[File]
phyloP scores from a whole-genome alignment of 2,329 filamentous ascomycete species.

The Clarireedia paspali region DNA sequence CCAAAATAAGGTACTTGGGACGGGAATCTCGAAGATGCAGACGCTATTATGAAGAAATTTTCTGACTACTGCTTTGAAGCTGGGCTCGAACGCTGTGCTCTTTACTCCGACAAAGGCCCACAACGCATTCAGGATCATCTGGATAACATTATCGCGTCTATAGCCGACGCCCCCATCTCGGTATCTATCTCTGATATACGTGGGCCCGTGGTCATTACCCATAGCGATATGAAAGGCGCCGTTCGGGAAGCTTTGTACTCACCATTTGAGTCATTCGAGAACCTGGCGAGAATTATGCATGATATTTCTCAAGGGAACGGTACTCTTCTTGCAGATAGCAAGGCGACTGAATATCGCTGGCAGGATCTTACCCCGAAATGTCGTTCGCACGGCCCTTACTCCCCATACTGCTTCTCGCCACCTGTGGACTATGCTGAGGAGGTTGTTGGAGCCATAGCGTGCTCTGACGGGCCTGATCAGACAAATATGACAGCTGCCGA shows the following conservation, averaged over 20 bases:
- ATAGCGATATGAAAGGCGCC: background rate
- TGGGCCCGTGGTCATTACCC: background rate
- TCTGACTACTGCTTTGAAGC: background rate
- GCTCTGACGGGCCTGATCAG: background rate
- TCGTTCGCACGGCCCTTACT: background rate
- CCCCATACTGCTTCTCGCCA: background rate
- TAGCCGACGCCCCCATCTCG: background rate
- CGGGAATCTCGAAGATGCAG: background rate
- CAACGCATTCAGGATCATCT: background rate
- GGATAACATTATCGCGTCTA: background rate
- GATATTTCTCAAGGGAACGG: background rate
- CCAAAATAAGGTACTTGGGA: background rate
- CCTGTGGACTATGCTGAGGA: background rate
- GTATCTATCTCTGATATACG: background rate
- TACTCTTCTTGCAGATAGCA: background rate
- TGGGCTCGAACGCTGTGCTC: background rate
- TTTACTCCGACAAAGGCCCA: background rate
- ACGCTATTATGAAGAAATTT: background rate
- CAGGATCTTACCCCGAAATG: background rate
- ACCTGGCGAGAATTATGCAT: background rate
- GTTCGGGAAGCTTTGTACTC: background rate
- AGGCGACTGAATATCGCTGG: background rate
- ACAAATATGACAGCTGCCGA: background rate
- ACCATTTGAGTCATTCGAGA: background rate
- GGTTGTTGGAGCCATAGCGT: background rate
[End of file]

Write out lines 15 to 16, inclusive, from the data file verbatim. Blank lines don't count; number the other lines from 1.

- CCTGTGGACTATGCTGAGGA: background rate
- GTATCTATCTCTGATATACG: background rate